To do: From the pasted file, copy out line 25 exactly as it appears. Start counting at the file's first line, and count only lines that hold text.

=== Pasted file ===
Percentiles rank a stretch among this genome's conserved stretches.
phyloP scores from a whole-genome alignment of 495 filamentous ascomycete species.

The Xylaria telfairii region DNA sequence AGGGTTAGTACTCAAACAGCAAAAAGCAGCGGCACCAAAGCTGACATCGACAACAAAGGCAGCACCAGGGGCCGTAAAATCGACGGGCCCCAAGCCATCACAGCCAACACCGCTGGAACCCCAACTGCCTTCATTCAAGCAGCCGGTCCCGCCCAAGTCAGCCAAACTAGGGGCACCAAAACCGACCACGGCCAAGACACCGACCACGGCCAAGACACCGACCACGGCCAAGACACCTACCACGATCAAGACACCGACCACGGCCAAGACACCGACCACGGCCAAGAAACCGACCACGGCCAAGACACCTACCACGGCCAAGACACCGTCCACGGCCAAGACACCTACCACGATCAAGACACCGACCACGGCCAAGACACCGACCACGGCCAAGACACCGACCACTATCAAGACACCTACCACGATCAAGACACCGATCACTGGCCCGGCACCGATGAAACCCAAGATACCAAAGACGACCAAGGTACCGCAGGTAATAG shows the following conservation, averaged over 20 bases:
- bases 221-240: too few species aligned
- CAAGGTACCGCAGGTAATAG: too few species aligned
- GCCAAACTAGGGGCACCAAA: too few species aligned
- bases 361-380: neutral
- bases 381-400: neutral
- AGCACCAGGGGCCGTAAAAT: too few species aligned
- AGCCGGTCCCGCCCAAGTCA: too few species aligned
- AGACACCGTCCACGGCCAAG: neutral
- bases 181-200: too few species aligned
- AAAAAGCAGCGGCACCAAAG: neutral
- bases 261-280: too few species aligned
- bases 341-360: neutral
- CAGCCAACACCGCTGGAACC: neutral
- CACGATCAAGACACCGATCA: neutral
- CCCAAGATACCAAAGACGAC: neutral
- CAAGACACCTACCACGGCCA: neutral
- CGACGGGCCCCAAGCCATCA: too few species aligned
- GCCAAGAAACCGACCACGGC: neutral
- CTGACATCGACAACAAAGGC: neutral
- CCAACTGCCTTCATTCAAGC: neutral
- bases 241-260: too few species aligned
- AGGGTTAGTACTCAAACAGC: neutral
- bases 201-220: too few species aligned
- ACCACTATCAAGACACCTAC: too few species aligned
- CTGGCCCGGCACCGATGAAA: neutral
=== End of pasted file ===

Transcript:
- AGGGTTAGTACTCAAACAGC: neutral